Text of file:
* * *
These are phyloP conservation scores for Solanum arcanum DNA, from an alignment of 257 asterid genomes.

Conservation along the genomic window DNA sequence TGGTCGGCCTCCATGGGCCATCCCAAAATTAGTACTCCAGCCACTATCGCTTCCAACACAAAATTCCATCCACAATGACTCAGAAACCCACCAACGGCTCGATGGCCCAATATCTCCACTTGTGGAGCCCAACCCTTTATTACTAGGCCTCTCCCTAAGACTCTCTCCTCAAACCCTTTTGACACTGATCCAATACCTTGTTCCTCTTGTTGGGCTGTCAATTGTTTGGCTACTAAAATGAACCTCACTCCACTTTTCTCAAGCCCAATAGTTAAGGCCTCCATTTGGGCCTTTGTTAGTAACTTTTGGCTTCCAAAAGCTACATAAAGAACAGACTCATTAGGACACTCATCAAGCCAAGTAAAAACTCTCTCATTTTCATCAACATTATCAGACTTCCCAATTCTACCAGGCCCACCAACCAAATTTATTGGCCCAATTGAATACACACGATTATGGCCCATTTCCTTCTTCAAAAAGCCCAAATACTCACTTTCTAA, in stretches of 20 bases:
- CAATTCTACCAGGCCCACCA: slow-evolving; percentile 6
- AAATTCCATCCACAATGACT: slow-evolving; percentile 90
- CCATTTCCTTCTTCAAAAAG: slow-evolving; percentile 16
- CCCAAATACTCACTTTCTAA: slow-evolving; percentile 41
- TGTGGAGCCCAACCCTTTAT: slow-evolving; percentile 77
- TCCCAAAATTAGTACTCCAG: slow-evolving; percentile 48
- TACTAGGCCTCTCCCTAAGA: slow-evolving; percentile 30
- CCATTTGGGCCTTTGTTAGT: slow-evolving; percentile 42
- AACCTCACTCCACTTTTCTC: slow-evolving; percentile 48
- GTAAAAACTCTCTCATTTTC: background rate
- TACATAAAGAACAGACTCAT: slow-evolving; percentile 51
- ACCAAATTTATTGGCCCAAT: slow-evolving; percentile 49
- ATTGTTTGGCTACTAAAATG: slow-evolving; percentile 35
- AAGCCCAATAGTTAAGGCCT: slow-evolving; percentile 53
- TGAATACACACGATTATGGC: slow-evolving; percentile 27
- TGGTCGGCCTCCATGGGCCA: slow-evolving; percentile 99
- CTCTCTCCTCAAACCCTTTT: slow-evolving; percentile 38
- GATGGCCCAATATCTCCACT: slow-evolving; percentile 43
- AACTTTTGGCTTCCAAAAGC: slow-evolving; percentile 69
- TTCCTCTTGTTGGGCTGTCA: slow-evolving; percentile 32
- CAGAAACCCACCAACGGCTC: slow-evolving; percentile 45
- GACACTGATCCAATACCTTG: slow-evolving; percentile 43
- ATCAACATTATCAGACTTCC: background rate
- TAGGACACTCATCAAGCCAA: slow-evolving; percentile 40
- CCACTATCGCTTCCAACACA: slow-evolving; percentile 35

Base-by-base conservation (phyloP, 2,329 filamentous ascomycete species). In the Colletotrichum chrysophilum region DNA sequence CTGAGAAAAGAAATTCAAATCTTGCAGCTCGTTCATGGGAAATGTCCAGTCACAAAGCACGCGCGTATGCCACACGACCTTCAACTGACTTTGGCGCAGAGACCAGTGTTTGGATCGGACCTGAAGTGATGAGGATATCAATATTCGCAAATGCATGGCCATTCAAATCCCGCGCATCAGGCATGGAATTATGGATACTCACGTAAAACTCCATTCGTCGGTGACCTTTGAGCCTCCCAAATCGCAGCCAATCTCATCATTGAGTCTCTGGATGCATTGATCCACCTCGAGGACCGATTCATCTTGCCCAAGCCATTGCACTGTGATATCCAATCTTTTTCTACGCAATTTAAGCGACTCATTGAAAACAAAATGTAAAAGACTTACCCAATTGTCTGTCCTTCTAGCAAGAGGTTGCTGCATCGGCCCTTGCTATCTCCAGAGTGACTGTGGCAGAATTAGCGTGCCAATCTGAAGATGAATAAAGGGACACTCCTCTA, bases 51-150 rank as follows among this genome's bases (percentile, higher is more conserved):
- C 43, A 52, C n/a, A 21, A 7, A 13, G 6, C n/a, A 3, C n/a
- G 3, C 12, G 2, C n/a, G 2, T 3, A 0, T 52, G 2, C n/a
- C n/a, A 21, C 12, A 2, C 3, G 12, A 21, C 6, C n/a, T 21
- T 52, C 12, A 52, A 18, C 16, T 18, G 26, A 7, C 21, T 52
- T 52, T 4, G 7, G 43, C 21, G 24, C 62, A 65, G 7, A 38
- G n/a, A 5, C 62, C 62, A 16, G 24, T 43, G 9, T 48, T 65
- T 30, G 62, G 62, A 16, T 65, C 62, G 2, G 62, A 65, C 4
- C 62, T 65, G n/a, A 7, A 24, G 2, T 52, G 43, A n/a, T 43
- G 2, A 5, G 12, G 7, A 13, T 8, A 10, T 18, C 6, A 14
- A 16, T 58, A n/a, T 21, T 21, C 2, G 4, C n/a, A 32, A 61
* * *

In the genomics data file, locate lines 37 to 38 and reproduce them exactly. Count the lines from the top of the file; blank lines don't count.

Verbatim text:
- G 2, A 5, G 12, G 7, A 13, T 8, A 10, T 18, C 6, A 14
- A 16, T 58, A n/a, T 21, T 21, C 2, G 4, C n/a, A 32, A 61